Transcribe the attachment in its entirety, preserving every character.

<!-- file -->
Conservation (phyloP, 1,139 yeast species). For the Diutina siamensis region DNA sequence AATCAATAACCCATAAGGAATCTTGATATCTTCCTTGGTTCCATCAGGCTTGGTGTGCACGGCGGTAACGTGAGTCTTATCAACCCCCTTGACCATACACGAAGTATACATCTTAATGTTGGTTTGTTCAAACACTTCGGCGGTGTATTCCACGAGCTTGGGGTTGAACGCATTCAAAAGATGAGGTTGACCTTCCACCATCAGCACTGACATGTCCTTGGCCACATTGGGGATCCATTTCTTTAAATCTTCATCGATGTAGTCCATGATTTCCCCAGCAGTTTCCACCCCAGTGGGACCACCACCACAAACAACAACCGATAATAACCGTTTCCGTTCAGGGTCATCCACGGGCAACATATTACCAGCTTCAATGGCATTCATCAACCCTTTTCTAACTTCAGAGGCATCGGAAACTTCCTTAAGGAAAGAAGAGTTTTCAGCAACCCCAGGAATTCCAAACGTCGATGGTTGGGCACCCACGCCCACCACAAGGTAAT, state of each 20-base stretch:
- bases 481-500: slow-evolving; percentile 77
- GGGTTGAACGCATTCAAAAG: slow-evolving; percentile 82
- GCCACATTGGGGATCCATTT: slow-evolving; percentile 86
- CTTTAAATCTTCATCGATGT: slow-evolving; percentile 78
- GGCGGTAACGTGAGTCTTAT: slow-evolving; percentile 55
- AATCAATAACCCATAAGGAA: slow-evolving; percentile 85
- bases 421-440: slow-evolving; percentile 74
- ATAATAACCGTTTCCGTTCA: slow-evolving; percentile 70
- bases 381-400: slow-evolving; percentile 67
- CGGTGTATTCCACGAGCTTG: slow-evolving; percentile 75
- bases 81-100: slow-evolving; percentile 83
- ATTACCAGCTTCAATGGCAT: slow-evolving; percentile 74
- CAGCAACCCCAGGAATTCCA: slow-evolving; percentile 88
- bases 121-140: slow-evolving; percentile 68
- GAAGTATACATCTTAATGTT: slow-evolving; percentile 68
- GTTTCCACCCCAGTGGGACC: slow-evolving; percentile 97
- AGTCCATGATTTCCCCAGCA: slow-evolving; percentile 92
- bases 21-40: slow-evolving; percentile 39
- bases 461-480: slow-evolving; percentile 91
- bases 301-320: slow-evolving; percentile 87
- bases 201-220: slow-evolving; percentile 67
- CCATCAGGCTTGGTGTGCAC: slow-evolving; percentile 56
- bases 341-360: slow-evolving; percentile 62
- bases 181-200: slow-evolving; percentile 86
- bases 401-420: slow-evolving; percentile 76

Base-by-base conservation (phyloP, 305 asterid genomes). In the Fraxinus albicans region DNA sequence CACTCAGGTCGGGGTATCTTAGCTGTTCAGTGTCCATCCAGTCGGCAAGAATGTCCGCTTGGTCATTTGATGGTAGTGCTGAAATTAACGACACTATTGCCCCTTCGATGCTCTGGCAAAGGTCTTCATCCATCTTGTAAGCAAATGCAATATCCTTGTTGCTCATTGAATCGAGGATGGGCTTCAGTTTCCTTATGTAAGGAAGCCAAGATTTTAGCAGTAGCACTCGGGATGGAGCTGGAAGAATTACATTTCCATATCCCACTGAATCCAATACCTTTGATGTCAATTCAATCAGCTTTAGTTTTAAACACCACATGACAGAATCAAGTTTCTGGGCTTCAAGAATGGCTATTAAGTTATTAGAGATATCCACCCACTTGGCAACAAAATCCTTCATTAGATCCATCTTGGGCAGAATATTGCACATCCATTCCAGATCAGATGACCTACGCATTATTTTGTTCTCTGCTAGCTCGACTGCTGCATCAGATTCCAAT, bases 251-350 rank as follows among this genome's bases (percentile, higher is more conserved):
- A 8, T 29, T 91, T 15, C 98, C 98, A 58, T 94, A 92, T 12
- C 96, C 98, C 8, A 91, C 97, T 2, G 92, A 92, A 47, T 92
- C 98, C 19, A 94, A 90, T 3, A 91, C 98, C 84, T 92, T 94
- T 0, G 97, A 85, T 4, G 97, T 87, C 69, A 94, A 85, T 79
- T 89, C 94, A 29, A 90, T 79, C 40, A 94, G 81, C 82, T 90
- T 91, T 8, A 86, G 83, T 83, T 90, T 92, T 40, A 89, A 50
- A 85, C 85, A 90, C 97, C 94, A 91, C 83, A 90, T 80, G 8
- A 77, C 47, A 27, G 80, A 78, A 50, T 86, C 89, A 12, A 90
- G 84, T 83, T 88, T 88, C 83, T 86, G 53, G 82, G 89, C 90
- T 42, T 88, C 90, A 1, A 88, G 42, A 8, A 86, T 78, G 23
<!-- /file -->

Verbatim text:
Conservation (phyloP, 1,139 yeast species). For the Diutina siamensis region DNA sequence AATCAATAACCCATAAGGAATCTTGATATCTTCCTTGGTTCCATCAGGCTTGGTGTGCACGGCGGTAACGTGAGTCTTATCAACCCCCTTGACCATACACGAAGTATACATCTTAATGTTGGTTTGTTCAAACACTTCGGCGGTGTATTCCACGAGCTTGGGGTTGAACGCATTCAAAAGATGAGGTTGACCTTCCACCATCAGCACTGACATGTCCTTGGCCACATTGGGGATCCATTTCTTTAAATCTTCATCGATGTAGTCCATGATTTCCCCAGCAGTTTCCACCCCAGTGGGACCACCACCACAAACAACAACCGATAATAACCGTTTCCGTTCAGGGTCATCCACGGGCAACATATTACCAGCTTCAATGGCATTCATCAACCCTTTTCTAACTTCAGAGGCATCGGAAACTTCCTTAAGGAAAGAAGAGTTTTCAGCAACCCCAGGAATTCCAAACGTCGATGGTTGGGCACCCACGCCCACCACAAGGTAAT, state of each 20-base stretch:
- bases 481-500: slow-evolving; percentile 77
- GGGTTGAACGCATTCAAAAG: slow-evolving; percentile 82
- GCCACATTGGGGATCCATTT: slow-evolving; percentile 86
- CTTTAAATCTTCATCGATGT: slow-evolving; percentile 78
- GGCGGTAACGTGAGTCTTAT: slow-evolving; percentile 55
- AATCAATAACCCATAAGGAA: slow-evolving; percentile 85
- bases 421-440: slow-evolving; percentile 74
- ATAATAACCGTTTCCGTTCA: slow-evolving; percentile 70
- bases 381-400: slow-evolving; percentile 67
- CGGTGTATTCCACGAGCTTG: slow-evolving; percentile 75
- bases 81-100: slow-evolving; percentile 83
- ATTACCAGCTTCAATGGCAT: slow-evolving; percentile 74
- CAGCAACCCCAGGAATTCCA: slow-evolving; percentile 88
- bases 121-140: slow-evolving; percentile 68
- GAAGTATACATCTTAATGTT: slow-evolving; percentile 68
- GTTTCCACCCCAGTGGGACC: slow-evolving; percentile 97
- AGTCCATGATTTCCCCAGCA: slow-evolving; percentile 92
- bases 21-40: slow-evolving; percentile 39
- bases 461-480: slow-evolving; percentile 91
- bases 301-320: slow-evolving; percentile 87
- bases 201-220: slow-evolving; percentile 67
- CCATCAGGCTTGGTGTGCAC: slow-evolving; percentile 56
- bases 341-360: slow-evolving; percentile 62
- bases 181-200: slow-evolving; percentile 86
- bases 401-420: slow-evolving; percentile 76

Base-by-base conservation (phyloP, 305 asterid genomes). In the Fraxinus albicans region DNA sequence CACTCAGGTCGGGGTATCTTAGCTGTTCAGTGTCCATCCAGTCGGCAAGAATGTCCGCTTGGTCATTTGATGGTAGTGCTGAAATTAACGACACTATTGCCCCTTCGATGCTCTGGCAAAGGTCTTCATCCATCTTGTAAGCAAATGCAATATCCTTGTTGCTCATTGAATCGAGGATGGGCTTCAGTTTCCTTATGTAAGGAAGCCAAGATTTTAGCAGTAGCACTCGGGATGGAGCTGGAAGAATTACATTTCCATATCCCACTGAATCCAATACCTTTGATGTCAATTCAATCAGCTTTAGTTTTAAACACCACATGACAGAATCAAGTTTCTGGGCTTCAAGAATGGCTATTAAGTTATTAGAGATATCCACCCACTTGGCAACAAAATCCTTCATTAGATCCATCTTGGGCAGAATATTGCACATCCATTCCAGATCAGATGACCTACGCATTATTTTGTTCTCTGCTAGCTCGACTGCTGCATCAGATTCCAAT, bases 251-350 rank as follows among this genome's bases (percentile, higher is more conserved):
- A 8, T 29, T 91, T 15, C 98, C 98, A 58, T 94, A 92, T 12
- C 96, C 98, C 8, A 91, C 97, T 2, G 92, A 92, A 47, T 92
- C 98, C 19, A 94, A 90, T 3, A 91, C 98, C 84, T 92, T 94
- T 0, G 97, A 85, T 4, G 97, T 87, C 69, A 94, A 85, T 79
- T 89, C 94, A 29, A 90, T 79, C 40, A 94, G 81, C 82, T 90
- T 91, T 8, A 86, G 83, T 83, T 90, T 92, T 40, A 89, A 50
- A 85, C 85, A 90, C 97, C 94, A 91, C 83, A 90, T 80, G 8
- A 77, C 47, A 27, G 80, A 78, A 50, T 86, C 89, A 12, A 90
- G 84, T 83, T 88, T 88, C 83, T 86, G 53, G 82, G 89, C 90
- T 42, T 88, C 90, A 1, A 88, G 42, A 8, A 86, T 78, G 23